Paul Klee
"The Blossoming Garden"

This idea is based on Paul Klee’s painting "the blossoming garden".  To help the pupils understand the task ahead of them, start with the flower pictures in the download.

Further material for this article.

Paul Klee - "The Blossoming Garden"

Creative painting with the Pelikan Opaque Paint Box K/12

With this issue of Pelikan K12 – the original we would like to present an exclusive lesson plan for working with the Pelikan opaque paint box. This idea is based on Paul Klee’s painting "the blossoming garden".

A copy of the original image can be found at the Paul Klee Center Bern


This is what you need:
K12 paint box, artist pad, paintbrush and the Pelikan material package.

pupil's painting

Agenda for the lesson "Klee: the blossoming garden"

To help the pupils understand the task ahead of them, start with the flower pictures in the download. Sit in a circle and place them in the middle to encourage discussion. The focus is on flowers which bring a mass of colour into a bland surrounding. Now comes the difficult part before painting can commence: the contents of the flower pictures must be abstracted! Don’t worry, our differentiation aids enable all pupils to join in the lesson and compose freely.

It’s as easy as this:

  1. Download the materials packet "Klee: the blossoming garden" from the internet.
  2. Print the flower pictures on to white card or paper.
  3. Place the cards unsorted in the middle of the group.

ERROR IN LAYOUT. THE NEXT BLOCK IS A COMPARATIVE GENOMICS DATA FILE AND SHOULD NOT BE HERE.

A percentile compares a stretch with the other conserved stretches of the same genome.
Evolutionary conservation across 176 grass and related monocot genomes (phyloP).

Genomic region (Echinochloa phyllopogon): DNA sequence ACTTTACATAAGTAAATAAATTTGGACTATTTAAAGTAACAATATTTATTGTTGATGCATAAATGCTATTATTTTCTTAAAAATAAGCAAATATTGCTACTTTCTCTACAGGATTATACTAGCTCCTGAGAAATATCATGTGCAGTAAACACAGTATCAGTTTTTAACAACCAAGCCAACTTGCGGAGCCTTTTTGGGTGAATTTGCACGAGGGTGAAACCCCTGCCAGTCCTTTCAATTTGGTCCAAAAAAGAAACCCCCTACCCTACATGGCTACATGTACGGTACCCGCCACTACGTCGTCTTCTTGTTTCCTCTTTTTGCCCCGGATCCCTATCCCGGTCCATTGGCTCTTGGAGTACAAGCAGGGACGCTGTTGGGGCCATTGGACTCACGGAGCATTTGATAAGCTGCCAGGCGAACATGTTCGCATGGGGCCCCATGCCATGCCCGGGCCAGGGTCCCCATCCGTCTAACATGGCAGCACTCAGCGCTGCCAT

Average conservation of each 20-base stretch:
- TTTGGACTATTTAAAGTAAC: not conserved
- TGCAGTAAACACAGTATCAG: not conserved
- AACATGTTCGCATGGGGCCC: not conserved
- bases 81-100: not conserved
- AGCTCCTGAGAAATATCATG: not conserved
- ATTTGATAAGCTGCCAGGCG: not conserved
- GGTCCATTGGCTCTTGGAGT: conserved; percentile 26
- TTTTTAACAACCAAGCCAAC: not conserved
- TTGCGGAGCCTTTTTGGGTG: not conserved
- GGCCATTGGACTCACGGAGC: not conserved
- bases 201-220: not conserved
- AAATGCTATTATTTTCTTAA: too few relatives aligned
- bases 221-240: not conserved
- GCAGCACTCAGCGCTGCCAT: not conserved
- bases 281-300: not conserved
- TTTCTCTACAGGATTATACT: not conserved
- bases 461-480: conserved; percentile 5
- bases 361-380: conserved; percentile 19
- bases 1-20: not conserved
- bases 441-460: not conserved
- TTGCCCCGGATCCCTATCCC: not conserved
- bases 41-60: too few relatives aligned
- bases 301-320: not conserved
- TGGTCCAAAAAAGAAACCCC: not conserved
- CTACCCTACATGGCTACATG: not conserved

4. Allow the children to arrange the cards into some sort of an order.
  5. Discuss the resulting “pictures” with the pupils. The following points may be helpful:


    1. What were the reasons for sorting the pictures in this way?
    2. What is the relationship between the coloured pictures and the unicolour pictures?
    3. How do the pictures and colours harmonise?
    4. What effect does the picture as a whole have on the observer?
    5. What does our work of art represent?
    6. Which season of the year is particularly apparent?
    7. What would be a suitable title?
    8. Discuss the various titles.


  6. Discuss with the children how the various images fit into one whole picture. According to experience, this is a difficult phase because this is where they must start to abstract. Ultimately, the pupils are not supposed to draw a rose in detail, they should replace the pictures by a colour. It can be helpful when a dominant colour is allocated to the pictures. The grass will be green, the rose might be dark red etc.
  7. Finally, everybody should divide their page into fields of different sizes (raster).
  8. Each pupil should paint his picture using the opaque paint box . One idea would be to paint the small fields with light colours and the larger ones in dark colours.
  9. Once the pictures have dried, each pupil should choose a title for his picture. Finally, each child presents his picture to the group. They could also write a short story on the development of the picture and share this with the class.


Tip: It is always important to make sure that the children understand the task ahead of them. Therefore, choose your own path for the lesson and combine with the preferred materials.